Read an article by KPPC engineer Cheryl Eakle about CHP technologies in the current issue of “The Goods” on the Kentucky Association of Manufacturers (KAM) website.
Join the Kentucky CHP partners on January 29, 2015 from 2:00 pm to 3:00 pm EST for a valuable, Free Webinar highlighting the first steps to determine if a Combined Heat and Power (CHP) System would work for your industrial or commercial facility.
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The CHP Webinar will help answer your questions about getting started with CHP. The webinar will explain the screening process to determine whether or not your facility is a good candidate for a CHP system. The session will also outline steps to determine if your CHP system will need an air permit and how to apply for one.
Partnership for a Green City, a collaboration among four public organizations working to boost sustainable practices in the Louisville area, marked its 10th anniversary on December 10.
This partnership was launched in August 2004 between Louisville Metro Government (which includes Louisville Metro-Department of Public Health and Wellness), Jefferson County Public Schools and the University of Louisville to protect the environment and improve overall quality of life in the community.
During the celebration, Louisville Mayor Greg Fischer was joined by JCPS Chief Operations Officer Michael Raisor, UofL Provost Shirley Willihnganz and JCTC President Tony Newberry in providing details about the partnership’s past accomplishments and committing to another 10 years as stewards of local sustainability.
The U.S. EPA finalized new safeguards on December 10, 2014 that promote responsible hazardous secondary materials recycling. The final rule modifies the EPA’s 2008 Definition of Solid Waste (DSW) rule to ensure it protects human health and the environment from the mismanagement of hazardous secondary materials intended for recycling, while promoting sustainability through the encouragement of safe and environmentally responsible recycling of such materials.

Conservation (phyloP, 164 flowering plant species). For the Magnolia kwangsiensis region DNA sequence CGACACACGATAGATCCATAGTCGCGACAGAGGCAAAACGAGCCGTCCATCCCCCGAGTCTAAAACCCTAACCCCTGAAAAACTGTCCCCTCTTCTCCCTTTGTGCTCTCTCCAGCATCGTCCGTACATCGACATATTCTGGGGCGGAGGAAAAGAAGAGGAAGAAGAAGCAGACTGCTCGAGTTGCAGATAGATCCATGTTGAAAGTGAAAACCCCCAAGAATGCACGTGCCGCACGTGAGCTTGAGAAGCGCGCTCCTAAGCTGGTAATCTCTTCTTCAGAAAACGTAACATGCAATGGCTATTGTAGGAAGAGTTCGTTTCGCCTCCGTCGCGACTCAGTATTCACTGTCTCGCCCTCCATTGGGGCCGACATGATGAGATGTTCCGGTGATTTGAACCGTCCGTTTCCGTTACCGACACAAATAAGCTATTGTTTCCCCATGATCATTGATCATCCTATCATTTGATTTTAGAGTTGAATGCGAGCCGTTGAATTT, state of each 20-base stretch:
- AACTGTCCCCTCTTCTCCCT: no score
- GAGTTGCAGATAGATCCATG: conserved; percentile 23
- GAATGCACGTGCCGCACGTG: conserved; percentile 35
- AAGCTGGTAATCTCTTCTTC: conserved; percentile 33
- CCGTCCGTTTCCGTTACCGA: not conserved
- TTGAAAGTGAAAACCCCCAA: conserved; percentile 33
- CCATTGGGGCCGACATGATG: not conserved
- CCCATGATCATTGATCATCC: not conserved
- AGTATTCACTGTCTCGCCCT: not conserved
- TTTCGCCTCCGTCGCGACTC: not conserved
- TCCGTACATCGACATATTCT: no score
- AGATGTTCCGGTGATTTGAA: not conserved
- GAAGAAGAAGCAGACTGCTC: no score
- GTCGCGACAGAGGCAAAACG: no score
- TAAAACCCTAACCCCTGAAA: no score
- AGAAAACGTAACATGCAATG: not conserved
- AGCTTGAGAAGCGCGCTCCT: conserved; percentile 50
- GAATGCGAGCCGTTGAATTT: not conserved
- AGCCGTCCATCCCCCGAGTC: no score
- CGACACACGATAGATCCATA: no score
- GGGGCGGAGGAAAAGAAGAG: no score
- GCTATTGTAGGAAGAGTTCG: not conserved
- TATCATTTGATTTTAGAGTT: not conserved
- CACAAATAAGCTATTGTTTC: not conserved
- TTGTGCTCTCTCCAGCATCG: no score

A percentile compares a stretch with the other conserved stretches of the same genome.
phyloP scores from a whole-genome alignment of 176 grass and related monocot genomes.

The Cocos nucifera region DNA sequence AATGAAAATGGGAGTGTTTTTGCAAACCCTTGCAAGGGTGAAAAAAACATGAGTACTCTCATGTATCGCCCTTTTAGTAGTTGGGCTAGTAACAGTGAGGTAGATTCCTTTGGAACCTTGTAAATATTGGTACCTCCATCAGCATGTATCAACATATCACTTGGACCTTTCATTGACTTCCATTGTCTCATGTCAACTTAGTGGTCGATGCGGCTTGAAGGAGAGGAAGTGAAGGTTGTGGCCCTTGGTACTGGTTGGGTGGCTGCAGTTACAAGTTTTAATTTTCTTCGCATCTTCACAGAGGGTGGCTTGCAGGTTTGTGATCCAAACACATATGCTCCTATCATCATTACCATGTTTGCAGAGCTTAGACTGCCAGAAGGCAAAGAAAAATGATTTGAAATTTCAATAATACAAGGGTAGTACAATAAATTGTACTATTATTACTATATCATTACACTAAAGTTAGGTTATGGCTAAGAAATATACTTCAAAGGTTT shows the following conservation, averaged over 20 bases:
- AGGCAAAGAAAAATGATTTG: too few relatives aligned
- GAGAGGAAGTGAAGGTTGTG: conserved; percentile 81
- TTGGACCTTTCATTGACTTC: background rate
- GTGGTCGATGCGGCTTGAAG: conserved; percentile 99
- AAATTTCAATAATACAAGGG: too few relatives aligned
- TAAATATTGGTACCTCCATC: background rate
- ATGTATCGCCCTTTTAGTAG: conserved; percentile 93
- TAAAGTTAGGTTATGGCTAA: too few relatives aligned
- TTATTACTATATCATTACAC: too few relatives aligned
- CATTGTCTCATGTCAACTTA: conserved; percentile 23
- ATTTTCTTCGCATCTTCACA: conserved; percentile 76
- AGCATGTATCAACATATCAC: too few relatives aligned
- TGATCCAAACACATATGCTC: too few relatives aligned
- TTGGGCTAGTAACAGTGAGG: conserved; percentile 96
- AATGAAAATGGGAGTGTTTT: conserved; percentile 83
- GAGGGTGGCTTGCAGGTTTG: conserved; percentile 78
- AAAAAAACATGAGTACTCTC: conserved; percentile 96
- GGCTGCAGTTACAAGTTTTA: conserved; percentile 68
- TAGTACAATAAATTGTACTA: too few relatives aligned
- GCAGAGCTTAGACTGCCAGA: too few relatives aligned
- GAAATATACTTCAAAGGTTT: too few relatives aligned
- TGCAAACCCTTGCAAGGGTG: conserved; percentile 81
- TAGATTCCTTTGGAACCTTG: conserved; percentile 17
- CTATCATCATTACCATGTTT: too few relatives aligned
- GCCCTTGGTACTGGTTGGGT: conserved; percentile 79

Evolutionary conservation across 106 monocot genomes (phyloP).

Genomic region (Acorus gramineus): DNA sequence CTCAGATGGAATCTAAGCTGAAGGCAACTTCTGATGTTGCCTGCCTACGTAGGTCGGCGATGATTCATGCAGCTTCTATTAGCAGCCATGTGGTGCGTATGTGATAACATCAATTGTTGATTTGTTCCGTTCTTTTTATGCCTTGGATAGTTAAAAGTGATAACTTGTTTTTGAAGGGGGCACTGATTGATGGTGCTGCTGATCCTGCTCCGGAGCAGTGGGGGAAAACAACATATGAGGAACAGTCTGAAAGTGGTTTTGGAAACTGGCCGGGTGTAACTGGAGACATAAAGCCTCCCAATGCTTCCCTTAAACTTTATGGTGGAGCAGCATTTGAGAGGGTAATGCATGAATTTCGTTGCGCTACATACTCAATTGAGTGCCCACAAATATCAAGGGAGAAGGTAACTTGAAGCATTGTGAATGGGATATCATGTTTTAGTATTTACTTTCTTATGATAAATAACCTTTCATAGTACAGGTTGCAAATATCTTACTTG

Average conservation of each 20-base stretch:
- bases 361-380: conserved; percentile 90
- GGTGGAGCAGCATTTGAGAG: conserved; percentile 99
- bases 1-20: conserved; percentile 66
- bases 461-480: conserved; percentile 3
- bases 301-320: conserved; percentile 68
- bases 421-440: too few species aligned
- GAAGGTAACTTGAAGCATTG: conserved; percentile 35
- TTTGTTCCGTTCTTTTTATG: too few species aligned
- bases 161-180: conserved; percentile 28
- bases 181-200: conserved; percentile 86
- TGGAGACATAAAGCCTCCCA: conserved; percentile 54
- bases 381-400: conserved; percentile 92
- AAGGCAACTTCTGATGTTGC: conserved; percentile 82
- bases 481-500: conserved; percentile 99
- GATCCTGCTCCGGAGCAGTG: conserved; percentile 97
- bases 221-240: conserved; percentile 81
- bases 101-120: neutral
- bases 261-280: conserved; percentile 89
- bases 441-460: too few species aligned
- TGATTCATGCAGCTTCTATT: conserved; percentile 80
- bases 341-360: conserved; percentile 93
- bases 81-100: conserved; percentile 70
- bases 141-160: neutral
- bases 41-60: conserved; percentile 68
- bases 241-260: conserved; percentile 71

LG&E and Kentucky Utilities executives made their pitch for a solar-fueled facility to state regulators Monday (December 1), saying the time is right for the companies to expand into renewable energy.
In October, the U.S. Department of Energy (DOE) Environmental Management Consolidated Business Center (EMCBC) awarded a $3.4 Million Grant to the Commonwealth of Kentucky, Energy and Environment Cabinet (EEC) for regulatory oversight of the Paducah Gaseous Diffusion Plant (PGDP) located in Paducah, KY. This grant covers a single-year Base Project Period from November 1, 2014 to October 31, 2015 with an option for four, one-year extensions (approximately $680,000 per year).
The goal of the Federal Facility Agreement (FFA) grant is to have the Kentucky EEC work with DOE and the U.S. Environmental Protection Agency (EPA) to find ways to best remediate contaminated environmental media as required by the FFA. Kentucky, specifically the EEC, is charged with the duty of enforcing the environmental laws/regulations of Kentucky relating to waste management, water and air quality, and protection of human health and environment that are applicable to DOE’s activities at the PGDP.
The mission of the Office of Environmental Management is to complete the safe cleanup of the environmental legacy brought about from five decades of nuclear weapons development and government-sponsored nuclear energy research.
The Greening Sports Directory (or GSD) is a comprehensive directory of local, regional, and national contacts and resources to help sports facilities green their operations – whether professional, university-level, or recreational. The official roll-out of the directory was on October 6. Facilities looking to improve their energy efficiency or their green purchasing practices now have a rich list of contacts available to assist them. The directory is currently organized into 20 Green Topics. It includes 18 major metro areas in 16 states. With the support of the EPA, PPRC updates and adds to the directory on a monthly basis.
Learn more about the Directory on the Environmental Sustainability Resource Center’s website.
The U.S. Environmental Protection Agency (EPA) recognized Eastman Chemical of Kingsport, Tennessee on September 30 with the ENERGY STAR Combined Heat and Power (CHP) Award for their highly efficient CHP systems—energy production systems that decrease energy costs and reduce carbon pollution which causes climate change. Eastman Chemical’s award-winning system demonstrates that CHP offers a promising strategy to help meet the goals of the President’s Climate Action Plan for a cleaner power sector and also boost the efficiency and competitiveness of the U.S industrial sector.